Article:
Panel OKs on-site pot use
January 18, 2006
Shirley Hsu, San Gabriel Valley TribuneThe first zoning rules on medical marijuana dispensaries in unincorporated county areas would allow patients to smoke the drug on-site and obtain pipes and vaporizers needed to take the medicine, a county commission decided Wednesday.
If the Los Angeles County Regional Planning Commission's action is approved by the Board of Supervisors, the ordinance also would prohibit dispensaries from opening within 1,000 feet of schools, churches, playgrounds, parks and other "sensitive facilities" and require them to have alarms, cameras and a licensed security guard.
The Board of Supervisors is expected to hear the issue in 40 to 50 days.
Medical marijuana advocates applauded the action, saying it would bring legitimacy and provide needed guidelines for dispensaries.
"This is a very good ordinance," said Don Duncan, Southern California coordinator for the medical marijuana advocacy group Americans for Safe Access. The state does not provide clear state guidelines on how to run dispensaries, he said.
"Some are model operations, while some struggle to meet those standards," he said. "This is a good step towards standardizing them."
Duncan said the county's ordinance is more comprehensive than those passed in some other counties and cities. While he did not think the location limitation was necessary, he said the ordinance is fair.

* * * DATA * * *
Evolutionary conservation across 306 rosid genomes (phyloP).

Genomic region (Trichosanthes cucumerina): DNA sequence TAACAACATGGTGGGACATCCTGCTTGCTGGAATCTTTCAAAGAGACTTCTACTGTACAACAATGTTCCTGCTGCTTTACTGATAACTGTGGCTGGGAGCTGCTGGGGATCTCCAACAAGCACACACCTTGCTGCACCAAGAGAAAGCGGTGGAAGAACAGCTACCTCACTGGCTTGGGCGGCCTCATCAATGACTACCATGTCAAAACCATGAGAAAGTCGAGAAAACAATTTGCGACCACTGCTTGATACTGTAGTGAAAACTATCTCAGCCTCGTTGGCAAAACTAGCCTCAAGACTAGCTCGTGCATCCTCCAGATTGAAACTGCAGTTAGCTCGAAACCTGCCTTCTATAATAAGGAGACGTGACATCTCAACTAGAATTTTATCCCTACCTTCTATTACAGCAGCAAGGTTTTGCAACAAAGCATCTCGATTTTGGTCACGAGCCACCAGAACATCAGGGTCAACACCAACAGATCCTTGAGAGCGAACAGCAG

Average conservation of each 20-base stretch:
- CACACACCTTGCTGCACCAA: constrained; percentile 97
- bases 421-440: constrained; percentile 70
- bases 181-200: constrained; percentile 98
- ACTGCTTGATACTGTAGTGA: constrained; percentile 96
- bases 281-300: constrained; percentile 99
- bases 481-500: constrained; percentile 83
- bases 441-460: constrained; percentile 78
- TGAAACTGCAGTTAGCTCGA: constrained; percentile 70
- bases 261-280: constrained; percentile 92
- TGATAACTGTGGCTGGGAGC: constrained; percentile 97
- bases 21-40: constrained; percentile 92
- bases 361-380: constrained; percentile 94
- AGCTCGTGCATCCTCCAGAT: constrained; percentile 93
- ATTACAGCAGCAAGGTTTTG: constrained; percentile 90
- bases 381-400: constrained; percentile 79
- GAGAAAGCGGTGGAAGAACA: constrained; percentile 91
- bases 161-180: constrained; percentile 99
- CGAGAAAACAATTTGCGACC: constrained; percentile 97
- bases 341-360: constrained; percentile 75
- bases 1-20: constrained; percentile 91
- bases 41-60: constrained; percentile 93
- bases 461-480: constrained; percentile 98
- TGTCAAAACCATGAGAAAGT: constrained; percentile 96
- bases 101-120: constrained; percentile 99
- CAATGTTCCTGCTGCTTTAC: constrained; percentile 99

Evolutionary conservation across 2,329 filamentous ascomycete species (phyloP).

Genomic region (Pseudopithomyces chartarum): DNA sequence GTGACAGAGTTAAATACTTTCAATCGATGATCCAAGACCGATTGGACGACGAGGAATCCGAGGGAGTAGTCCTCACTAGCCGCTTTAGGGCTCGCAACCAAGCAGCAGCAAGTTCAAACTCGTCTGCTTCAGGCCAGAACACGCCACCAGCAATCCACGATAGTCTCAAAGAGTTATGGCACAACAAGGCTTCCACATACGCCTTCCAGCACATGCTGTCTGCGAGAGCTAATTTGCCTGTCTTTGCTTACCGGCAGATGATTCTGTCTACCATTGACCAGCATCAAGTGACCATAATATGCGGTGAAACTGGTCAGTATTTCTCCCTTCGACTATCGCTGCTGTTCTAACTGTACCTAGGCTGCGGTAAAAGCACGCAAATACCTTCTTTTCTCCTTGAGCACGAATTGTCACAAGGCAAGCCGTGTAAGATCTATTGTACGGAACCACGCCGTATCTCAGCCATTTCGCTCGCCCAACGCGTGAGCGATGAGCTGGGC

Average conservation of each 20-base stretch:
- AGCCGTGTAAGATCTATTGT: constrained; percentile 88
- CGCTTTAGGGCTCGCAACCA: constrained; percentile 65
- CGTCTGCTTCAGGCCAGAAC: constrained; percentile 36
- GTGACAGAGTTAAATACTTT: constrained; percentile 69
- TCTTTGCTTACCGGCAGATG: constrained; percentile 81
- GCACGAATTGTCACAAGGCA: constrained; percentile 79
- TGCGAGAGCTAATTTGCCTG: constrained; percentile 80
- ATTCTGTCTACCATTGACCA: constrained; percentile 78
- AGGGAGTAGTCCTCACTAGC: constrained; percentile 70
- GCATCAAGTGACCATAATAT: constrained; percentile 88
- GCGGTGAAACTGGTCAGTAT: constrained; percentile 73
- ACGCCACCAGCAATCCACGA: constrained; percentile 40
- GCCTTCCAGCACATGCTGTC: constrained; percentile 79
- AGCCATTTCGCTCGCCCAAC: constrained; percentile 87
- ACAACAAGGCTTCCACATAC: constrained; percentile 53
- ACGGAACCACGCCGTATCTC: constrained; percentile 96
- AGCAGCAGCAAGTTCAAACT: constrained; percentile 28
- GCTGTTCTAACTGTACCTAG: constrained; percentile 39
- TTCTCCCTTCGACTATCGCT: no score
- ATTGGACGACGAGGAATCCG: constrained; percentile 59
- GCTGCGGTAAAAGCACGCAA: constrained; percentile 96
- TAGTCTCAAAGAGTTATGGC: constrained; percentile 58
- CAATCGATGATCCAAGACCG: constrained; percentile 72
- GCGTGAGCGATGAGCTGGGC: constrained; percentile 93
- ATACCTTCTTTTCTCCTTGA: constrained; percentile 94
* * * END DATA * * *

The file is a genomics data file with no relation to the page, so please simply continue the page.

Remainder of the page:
The law includes guidelines on signs displayed on dispensaries and lighting and graffiti-removal requirements. Hours would be limited from 7a.m. to 8 p.m.
County Supervisor Don Knabe requested the sale of pipes and other paraphernalia and marijuana in edible form be banned because that marijuana could be more easily abused. He asked that the distance between dispensaries and sensitive facilities be increased from the original 600 feet.
Medical marijuana advocates argued edible marijuana is necessary for some patients with lung problems.
The commission decided patients would be allowed to smoke marijuana on-site in a separate room if the dispensary provides adequate ventilation, seating, restrooms and drinking water. Dispensaries would be allowed to provide marijuana in edible form, such as in a brownie.
John Schunhoff, the county's chief of operations of public health, said he was concerned about the implications of allowing marijuana to be eaten on-site.
"We don't want to be in the position of having to regulate (dispensaries) as if they were restaurants or retail markets," he said.
Under the ordinance, existing dispensaries, such as California Medical Caregivers Association in Hacienda Heights, will not have to relocate, but must comply with the other regulations.
One medical marijuana patient said marijuana dispensaries operate somewhat like Moose lodges rather than retail stores, in that patients must be members to enter, and pay monthly dues based on how much marijuana they consume.